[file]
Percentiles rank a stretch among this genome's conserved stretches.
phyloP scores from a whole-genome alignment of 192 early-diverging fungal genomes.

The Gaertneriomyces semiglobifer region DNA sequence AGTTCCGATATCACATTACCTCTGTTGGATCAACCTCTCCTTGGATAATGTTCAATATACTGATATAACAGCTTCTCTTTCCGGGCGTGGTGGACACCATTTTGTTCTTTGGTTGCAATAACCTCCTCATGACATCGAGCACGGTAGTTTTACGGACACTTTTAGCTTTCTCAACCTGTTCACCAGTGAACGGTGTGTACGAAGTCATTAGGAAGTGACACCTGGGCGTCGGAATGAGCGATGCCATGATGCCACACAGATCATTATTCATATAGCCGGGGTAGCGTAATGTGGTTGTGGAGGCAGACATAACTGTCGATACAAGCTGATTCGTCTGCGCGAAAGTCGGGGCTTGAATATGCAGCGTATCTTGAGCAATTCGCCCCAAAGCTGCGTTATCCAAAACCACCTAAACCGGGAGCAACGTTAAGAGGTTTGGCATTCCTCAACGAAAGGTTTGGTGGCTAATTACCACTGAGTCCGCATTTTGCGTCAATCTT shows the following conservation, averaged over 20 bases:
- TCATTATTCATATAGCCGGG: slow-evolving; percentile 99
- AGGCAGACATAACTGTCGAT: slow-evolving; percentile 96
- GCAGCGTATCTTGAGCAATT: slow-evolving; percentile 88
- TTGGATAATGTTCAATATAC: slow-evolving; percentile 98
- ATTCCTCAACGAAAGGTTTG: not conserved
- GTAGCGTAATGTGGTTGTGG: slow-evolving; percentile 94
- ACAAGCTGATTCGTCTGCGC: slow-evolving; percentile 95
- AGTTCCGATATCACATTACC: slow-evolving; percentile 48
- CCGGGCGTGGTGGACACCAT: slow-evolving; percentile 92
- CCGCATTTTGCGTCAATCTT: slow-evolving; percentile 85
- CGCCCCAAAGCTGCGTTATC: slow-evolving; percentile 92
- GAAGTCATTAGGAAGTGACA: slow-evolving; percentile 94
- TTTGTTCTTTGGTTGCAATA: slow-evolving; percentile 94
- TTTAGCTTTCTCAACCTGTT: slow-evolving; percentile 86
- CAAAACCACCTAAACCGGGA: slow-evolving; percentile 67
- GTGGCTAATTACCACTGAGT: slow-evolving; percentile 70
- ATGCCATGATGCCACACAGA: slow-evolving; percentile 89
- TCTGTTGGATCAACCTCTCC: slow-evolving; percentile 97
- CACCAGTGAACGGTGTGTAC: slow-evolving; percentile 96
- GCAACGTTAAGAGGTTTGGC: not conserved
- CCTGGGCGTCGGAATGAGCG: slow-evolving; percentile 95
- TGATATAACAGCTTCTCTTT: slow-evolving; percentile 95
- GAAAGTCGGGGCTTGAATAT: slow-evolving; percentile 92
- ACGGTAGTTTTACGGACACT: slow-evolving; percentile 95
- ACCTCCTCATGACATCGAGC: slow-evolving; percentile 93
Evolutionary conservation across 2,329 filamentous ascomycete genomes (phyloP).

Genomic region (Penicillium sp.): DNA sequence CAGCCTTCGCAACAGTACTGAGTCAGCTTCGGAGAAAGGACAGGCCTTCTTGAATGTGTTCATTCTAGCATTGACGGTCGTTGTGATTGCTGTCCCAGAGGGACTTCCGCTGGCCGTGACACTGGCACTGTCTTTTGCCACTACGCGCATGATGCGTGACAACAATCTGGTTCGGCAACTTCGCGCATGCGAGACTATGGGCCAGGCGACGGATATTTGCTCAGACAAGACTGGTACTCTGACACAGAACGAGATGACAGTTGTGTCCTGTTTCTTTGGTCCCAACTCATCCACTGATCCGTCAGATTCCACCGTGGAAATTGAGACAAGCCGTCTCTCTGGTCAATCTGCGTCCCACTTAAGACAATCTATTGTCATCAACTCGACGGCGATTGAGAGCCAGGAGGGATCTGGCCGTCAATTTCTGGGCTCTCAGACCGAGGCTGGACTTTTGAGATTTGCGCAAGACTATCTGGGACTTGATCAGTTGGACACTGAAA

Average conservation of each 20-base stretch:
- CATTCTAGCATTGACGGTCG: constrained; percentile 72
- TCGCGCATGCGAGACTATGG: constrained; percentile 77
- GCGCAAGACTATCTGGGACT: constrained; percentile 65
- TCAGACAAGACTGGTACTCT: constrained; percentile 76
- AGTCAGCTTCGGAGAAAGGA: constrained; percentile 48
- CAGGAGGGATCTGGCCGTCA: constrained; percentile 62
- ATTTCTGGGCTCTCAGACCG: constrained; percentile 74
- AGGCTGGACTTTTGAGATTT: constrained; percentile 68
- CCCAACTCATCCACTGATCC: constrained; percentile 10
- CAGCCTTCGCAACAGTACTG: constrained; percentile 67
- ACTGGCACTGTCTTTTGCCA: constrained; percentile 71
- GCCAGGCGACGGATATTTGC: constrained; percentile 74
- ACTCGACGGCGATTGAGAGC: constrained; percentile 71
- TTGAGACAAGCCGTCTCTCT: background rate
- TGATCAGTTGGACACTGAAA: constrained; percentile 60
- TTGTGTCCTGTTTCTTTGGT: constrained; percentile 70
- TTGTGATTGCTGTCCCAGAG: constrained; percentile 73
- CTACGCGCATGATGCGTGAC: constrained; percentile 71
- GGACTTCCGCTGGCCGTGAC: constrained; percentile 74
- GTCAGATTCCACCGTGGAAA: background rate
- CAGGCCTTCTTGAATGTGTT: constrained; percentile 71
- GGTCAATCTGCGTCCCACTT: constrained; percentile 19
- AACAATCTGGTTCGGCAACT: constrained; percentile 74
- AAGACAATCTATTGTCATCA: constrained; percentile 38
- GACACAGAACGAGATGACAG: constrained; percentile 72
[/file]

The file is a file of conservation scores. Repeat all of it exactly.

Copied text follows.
Percentiles rank a stretch among this genome's conserved stretches.
phyloP scores from a whole-genome alignment of 192 early-diverging fungal genomes.

The Gaertneriomyces semiglobifer region DNA sequence AGTTCCGATATCACATTACCTCTGTTGGATCAACCTCTCCTTGGATAATGTTCAATATACTGATATAACAGCTTCTCTTTCCGGGCGTGGTGGACACCATTTTGTTCTTTGGTTGCAATAACCTCCTCATGACATCGAGCACGGTAGTTTTACGGACACTTTTAGCTTTCTCAACCTGTTCACCAGTGAACGGTGTGTACGAAGTCATTAGGAAGTGACACCTGGGCGTCGGAATGAGCGATGCCATGATGCCACACAGATCATTATTCATATAGCCGGGGTAGCGTAATGTGGTTGTGGAGGCAGACATAACTGTCGATACAAGCTGATTCGTCTGCGCGAAAGTCGGGGCTTGAATATGCAGCGTATCTTGAGCAATTCGCCCCAAAGCTGCGTTATCCAAAACCACCTAAACCGGGAGCAACGTTAAGAGGTTTGGCATTCCTCAACGAAAGGTTTGGTGGCTAATTACCACTGAGTCCGCATTTTGCGTCAATCTT shows the following conservation, averaged over 20 bases:
- TCATTATTCATATAGCCGGG: slow-evolving; percentile 99
- AGGCAGACATAACTGTCGAT: slow-evolving; percentile 96
- GCAGCGTATCTTGAGCAATT: slow-evolving; percentile 88
- TTGGATAATGTTCAATATAC: slow-evolving; percentile 98
- ATTCCTCAACGAAAGGTTTG: not conserved
- GTAGCGTAATGTGGTTGTGG: slow-evolving; percentile 94
- ACAAGCTGATTCGTCTGCGC: slow-evolving; percentile 95
- AGTTCCGATATCACATTACC: slow-evolving; percentile 48
- CCGGGCGTGGTGGACACCAT: slow-evolving; percentile 92
- CCGCATTTTGCGTCAATCTT: slow-evolving; percentile 85
- CGCCCCAAAGCTGCGTTATC: slow-evolving; percentile 92
- GAAGTCATTAGGAAGTGACA: slow-evolving; percentile 94
- TTTGTTCTTTGGTTGCAATA: slow-evolving; percentile 94
- TTTAGCTTTCTCAACCTGTT: slow-evolving; percentile 86
- CAAAACCACCTAAACCGGGA: slow-evolving; percentile 67
- GTGGCTAATTACCACTGAGT: slow-evolving; percentile 70
- ATGCCATGATGCCACACAGA: slow-evolving; percentile 89
- TCTGTTGGATCAACCTCTCC: slow-evolving; percentile 97
- CACCAGTGAACGGTGTGTAC: slow-evolving; percentile 96
- GCAACGTTAAGAGGTTTGGC: not conserved
- CCTGGGCGTCGGAATGAGCG: slow-evolving; percentile 95
- TGATATAACAGCTTCTCTTT: slow-evolving; percentile 95
- GAAAGTCGGGGCTTGAATAT: slow-evolving; percentile 92
- ACGGTAGTTTTACGGACACT: slow-evolving; percentile 95
- ACCTCCTCATGACATCGAGC: slow-evolving; percentile 93
Evolutionary conservation across 2,329 filamentous ascomycete genomes (phyloP).

Genomic region (Penicillium sp.): DNA sequence CAGCCTTCGCAACAGTACTGAGTCAGCTTCGGAGAAAGGACAGGCCTTCTTGAATGTGTTCATTCTAGCATTGACGGTCGTTGTGATTGCTGTCCCAGAGGGACTTCCGCTGGCCGTGACACTGGCACTGTCTTTTGCCACTACGCGCATGATGCGTGACAACAATCTGGTTCGGCAACTTCGCGCATGCGAGACTATGGGCCAGGCGACGGATATTTGCTCAGACAAGACTGGTACTCTGACACAGAACGAGATGACAGTTGTGTCCTGTTTCTTTGGTCCCAACTCATCCACTGATCCGTCAGATTCCACCGTGGAAATTGAGACAAGCCGTCTCTCTGGTCAATCTGCGTCCCACTTAAGACAATCTATTGTCATCAACTCGACGGCGATTGAGAGCCAGGAGGGATCTGGCCGTCAATTTCTGGGCTCTCAGACCGAGGCTGGACTTTTGAGATTTGCGCAAGACTATCTGGGACTTGATCAGTTGGACACTGAAA

Average conservation of each 20-base stretch:
- CATTCTAGCATTGACGGTCG: constrained; percentile 72
- TCGCGCATGCGAGACTATGG: constrained; percentile 77
- GCGCAAGACTATCTGGGACT: constrained; percentile 65
- TCAGACAAGACTGGTACTCT: constrained; percentile 76
- AGTCAGCTTCGGAGAAAGGA: constrained; percentile 48
- CAGGAGGGATCTGGCCGTCA: constrained; percentile 62
- ATTTCTGGGCTCTCAGACCG: constrained; percentile 74
- AGGCTGGACTTTTGAGATTT: constrained; percentile 68
- CCCAACTCATCCACTGATCC: constrained; percentile 10
- CAGCCTTCGCAACAGTACTG: constrained; percentile 67
- ACTGGCACTGTCTTTTGCCA: constrained; percentile 71
- GCCAGGCGACGGATATTTGC: constrained; percentile 74
- ACTCGACGGCGATTGAGAGC: constrained; percentile 71
- TTGAGACAAGCCGTCTCTCT: background rate
- TGATCAGTTGGACACTGAAA: constrained; percentile 60
- TTGTGTCCTGTTTCTTTGGT: constrained; percentile 70
- TTGTGATTGCTGTCCCAGAG: constrained; percentile 73
- CTACGCGCATGATGCGTGAC: constrained; percentile 71
- GGACTTCCGCTGGCCGTGAC: constrained; percentile 74
- GTCAGATTCCACCGTGGAAA: background rate
- CAGGCCTTCTTGAATGTGTT: constrained; percentile 71
- GGTCAATCTGCGTCCCACTT: constrained; percentile 19
- AACAATCTGGTTCGGCAACT: constrained; percentile 74
- AAGACAATCTATTGTCATCA: constrained; percentile 38
- GACACAGAACGAGATGACAG: constrained; percentile 72